Donald Trump and Marco Rubio are facing a tough race for their party’s nomination, and Trump is banking on his ability to make up ground after his first big defeat to Democrat Joe Biden in the state of Delaware last month.
Trump, who has held his first presidential debate with Vice President Mike Pence at a nearby arena in Indianapolis on Saturday, is counting on his outsider status to boost his chances.
The Florida senator is also seeking to capitalize on the party’s renewed enthusiasm for his candidacy.
Trump is hoping to make inroads with suburban and rural voters, who are wary of the billionaire’s foreign policy and trade policies.
His campaign is also focusing on Latinos, who have long struggled to be heard by Democrats.
Rubio is focusing on voters who say they are angry about what they see as a lack of progress in the nation’s economy, with Rubio focusing on the issue of trade and the rising cost of prescription drugs.
“You can’t have a country where people are going out and saying they want to kill me and their children and their grandchildren, and we’re not doing anything about it,” Trump said in a brief exchange with reporters Saturday afternoon.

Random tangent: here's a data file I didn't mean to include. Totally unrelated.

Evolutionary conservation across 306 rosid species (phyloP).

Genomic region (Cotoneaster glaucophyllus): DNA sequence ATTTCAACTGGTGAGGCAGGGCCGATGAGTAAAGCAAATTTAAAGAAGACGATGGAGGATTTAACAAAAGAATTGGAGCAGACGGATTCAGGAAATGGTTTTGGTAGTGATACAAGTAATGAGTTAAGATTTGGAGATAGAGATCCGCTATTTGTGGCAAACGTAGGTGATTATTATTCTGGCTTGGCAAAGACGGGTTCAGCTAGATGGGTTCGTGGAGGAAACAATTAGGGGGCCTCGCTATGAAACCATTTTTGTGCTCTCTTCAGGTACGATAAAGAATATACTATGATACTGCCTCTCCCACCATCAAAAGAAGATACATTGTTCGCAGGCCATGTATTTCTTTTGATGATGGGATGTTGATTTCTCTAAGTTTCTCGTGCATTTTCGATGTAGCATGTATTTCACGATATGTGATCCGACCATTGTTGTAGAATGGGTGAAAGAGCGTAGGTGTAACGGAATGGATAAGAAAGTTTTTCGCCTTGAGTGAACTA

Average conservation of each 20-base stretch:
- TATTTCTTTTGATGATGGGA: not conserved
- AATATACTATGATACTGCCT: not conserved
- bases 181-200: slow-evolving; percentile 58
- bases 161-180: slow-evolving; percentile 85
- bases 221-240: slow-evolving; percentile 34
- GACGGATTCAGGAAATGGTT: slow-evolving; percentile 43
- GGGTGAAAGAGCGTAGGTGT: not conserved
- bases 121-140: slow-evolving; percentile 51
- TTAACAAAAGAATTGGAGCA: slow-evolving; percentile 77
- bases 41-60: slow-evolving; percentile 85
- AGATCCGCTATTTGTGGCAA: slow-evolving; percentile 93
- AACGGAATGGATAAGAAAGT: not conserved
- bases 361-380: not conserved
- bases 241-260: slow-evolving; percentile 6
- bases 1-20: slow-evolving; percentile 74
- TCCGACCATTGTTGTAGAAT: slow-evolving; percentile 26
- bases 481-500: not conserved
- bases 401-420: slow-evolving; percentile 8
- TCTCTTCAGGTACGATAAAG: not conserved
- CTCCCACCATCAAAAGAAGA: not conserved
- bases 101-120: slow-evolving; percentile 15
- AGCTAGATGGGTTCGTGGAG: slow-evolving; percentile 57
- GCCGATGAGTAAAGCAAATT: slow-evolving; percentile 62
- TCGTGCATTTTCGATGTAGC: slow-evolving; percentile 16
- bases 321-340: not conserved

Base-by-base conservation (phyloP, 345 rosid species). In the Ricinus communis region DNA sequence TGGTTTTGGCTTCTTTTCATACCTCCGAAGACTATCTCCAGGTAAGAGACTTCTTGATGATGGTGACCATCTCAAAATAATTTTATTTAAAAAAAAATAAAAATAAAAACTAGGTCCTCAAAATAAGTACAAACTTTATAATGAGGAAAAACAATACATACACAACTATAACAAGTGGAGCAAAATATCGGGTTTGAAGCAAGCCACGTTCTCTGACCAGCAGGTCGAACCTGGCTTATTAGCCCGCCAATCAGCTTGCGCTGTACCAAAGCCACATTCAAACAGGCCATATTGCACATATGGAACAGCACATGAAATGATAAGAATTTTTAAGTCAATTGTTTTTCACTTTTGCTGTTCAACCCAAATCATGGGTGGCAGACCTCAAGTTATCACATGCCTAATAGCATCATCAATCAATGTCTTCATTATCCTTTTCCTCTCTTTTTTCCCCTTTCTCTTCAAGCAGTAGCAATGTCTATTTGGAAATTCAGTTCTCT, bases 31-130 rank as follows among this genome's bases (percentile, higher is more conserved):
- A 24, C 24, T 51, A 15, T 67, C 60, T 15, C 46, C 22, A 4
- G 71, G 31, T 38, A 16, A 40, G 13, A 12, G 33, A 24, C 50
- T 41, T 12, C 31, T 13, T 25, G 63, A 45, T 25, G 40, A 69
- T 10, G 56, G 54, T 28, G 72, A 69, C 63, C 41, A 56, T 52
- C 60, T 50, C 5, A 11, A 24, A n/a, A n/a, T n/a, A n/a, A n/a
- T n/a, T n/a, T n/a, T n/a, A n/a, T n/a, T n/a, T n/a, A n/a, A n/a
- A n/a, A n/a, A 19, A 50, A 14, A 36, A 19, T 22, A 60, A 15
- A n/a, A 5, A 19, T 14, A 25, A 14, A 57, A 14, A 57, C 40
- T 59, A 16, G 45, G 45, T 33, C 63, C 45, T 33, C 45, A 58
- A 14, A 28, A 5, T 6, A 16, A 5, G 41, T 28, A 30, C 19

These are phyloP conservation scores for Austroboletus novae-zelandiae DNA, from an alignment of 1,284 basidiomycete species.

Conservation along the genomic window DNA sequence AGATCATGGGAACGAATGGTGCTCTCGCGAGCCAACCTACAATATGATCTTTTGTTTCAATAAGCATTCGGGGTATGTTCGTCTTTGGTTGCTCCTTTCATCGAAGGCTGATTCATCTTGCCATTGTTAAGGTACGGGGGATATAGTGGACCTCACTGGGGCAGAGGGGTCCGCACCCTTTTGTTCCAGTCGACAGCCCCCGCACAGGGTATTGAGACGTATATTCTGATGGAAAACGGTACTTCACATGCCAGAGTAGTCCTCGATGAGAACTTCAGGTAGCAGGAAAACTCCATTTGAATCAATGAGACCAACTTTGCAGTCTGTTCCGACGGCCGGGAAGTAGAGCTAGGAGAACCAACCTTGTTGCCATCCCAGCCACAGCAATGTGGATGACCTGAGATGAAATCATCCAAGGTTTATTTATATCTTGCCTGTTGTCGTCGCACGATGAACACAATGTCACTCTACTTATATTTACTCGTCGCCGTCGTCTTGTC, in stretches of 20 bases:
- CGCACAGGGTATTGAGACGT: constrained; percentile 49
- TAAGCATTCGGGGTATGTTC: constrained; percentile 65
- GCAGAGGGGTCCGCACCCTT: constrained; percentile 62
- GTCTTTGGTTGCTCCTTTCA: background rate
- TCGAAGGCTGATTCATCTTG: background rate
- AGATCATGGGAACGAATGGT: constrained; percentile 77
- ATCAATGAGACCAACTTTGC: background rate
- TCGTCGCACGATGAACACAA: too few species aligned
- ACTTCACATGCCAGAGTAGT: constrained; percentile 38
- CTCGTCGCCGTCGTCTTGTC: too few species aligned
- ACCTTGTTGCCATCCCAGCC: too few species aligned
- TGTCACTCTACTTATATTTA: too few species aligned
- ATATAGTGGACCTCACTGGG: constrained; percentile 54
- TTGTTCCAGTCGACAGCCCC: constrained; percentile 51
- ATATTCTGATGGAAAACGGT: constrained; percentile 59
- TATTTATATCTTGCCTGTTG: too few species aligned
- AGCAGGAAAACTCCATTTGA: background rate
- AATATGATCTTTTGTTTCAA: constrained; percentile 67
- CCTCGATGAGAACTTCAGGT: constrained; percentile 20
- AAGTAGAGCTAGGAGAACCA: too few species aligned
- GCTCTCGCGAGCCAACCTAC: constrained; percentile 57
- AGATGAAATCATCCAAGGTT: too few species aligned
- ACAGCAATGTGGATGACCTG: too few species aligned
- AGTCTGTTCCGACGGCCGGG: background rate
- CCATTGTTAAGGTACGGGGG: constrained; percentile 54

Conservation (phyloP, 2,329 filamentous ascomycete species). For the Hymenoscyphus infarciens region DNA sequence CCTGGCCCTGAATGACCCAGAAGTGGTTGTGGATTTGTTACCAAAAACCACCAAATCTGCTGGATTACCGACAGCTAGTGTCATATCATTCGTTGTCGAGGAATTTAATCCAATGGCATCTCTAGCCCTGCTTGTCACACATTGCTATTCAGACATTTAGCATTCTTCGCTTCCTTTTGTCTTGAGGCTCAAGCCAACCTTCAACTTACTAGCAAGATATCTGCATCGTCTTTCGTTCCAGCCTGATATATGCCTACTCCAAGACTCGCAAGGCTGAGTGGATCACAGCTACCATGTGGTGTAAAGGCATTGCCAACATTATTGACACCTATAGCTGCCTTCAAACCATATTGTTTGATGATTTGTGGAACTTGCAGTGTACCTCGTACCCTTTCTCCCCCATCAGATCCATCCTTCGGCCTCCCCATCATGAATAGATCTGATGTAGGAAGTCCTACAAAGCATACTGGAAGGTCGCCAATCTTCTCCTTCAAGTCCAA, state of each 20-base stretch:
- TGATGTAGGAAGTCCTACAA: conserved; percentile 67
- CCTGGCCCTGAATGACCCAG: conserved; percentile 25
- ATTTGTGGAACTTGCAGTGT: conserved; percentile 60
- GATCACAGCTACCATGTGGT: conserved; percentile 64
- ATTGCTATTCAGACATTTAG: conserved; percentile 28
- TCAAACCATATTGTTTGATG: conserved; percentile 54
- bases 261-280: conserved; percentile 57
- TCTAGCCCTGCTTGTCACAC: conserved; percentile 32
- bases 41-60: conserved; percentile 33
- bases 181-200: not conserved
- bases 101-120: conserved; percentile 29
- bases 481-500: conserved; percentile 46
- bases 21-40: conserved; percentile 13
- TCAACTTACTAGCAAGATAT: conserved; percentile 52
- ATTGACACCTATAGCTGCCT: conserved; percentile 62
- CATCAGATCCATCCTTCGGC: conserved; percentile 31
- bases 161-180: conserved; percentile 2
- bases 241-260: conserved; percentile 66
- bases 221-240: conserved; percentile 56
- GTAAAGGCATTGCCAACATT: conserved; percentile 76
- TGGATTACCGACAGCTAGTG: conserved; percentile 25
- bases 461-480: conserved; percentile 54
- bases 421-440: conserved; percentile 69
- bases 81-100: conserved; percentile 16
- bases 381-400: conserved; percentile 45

“The problem is, I can say to you right now, we are the most popular man in America.
We are the man that has the best chance to win the nomination.”
Trump has struggled to find a way to broaden his appeal beyond white working-class voters, especially among white men.
The campaign also is hoping for a repeat of his victory in New Hampshire, which was a key battleground state last November, when he beat Democrat Maggie Hassan by 19 points, according to exit polls.
Trump’s victory in Delaware, where the two men were battling for the nomination, was notable for its narrow margin of victory, because Biden had pulled off an upset.
He carried Delaware in 2008 and again in 2016.
Trump is also hoping to extend his lead in the race for the Republican nomination, which is still open in South Carolina, where he trails former Florida Gov.
Jeb Bush by 2 percentage points.